On Sunday, I decided to raise the "wonder walls" that comprise my design wall by about six inches.  I have two of them, side by side, and they each have a set of grommets on top, so it just involved raising the nails in the wall. In so doing, of course nearly all the Farmer's Wife blocks fell to the floor. They are still there. Definitely a Work in Progress.
 This cute guy turned 4 today.
He had a pirate party the other day with his friends. So of course he needed a new pillow case. Made out of pirate treasure map fabric.
Among other projects, which made a pretty pile of scraps...
...I worked on my granny square quilt, which I am enjoying immensely, by the way.
And the quilt already has a name: Granny was Amish. The name makes me smile.

There is still time to win some scraps here.

Thanks, Lee, for hosting this every week.

Tuesday, March 27, 2012

Tag Team

I have been tagged by two of my favorite bloggers, Lucy from Charm About You and Carla from Lollyquiltz. They each asked some very interesting questions, but twenty-two questions might be more information than you really care to know about me. So I think I'll just pick and choose. Does that work for you?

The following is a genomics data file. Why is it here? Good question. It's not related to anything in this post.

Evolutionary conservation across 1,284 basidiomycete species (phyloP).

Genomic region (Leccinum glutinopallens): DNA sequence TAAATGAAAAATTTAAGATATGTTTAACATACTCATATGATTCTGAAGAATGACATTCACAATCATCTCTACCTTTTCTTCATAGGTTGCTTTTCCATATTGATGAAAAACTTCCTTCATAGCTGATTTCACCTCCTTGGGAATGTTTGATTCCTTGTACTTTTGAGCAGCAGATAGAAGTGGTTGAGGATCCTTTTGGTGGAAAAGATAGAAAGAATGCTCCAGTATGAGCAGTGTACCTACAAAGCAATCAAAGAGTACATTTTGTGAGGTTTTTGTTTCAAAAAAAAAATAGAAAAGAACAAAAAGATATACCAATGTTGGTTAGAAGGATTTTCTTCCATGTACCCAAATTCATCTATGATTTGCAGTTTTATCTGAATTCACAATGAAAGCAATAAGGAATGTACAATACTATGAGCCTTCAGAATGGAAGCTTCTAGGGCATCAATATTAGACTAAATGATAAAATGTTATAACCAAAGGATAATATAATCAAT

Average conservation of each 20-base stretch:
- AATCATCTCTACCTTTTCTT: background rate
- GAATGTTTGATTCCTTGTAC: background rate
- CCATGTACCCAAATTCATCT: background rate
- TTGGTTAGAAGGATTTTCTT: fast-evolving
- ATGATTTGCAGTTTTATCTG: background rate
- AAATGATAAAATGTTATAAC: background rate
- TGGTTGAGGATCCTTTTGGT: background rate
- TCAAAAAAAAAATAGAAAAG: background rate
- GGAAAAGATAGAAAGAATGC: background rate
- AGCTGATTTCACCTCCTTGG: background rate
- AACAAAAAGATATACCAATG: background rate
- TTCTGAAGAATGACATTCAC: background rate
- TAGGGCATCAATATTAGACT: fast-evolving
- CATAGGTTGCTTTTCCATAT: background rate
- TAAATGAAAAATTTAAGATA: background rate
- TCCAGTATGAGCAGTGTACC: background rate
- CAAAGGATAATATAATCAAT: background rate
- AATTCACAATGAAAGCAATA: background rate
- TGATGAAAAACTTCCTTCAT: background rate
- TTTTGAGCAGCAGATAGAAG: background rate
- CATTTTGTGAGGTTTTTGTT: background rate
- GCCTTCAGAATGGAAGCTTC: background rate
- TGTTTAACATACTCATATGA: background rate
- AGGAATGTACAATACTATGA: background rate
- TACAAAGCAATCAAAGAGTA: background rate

Alrighty then, here we go:

What's the most spontaneous thing you've ever done?

Anyone who knows me would not consider me a spontaneous person, so probably answering this in a reasonable amount of time.

What is your favorite time of day?

Morning. Not that you asked, but my least favorite time of the day is 4 to 5 p.m. I'm not sure why. I think maybe it was because my mother has taught piano lessons since I was young. I would come home from school with lots I wanted to tell her, but had to be quiet because she was teaching piano.

Which color of fabric do you use the most?

I like scrappy quilts, so I like to throw lots of colors into the mix.

What's the best concert you've ever been to?

Hands down, the Irish group, the Chieftains. We saw them on a Thanksgiving weekend in Minneapolis. We took a taxi cab to the concert hall because it was blizzard conditions. The concert was over at 4 p.m., and on this particular day, 4 p.m. was absolutely magical. Colored Christmas lights were glistening on the new-fallen snow and we had just heard a most fabulous group.

Camping or a hotel?

Definitely a hotel! I need hot water, a shower and a flush toilet.
Do you have a nickname?

For years, Mark and some other family/friends called me Pooh, as in Winnie the Pooh. In the last couple of years, that has kind of died down, and now Mark, and his best friend, George, for some reason insist on calling me Cynthia rather than Cindy.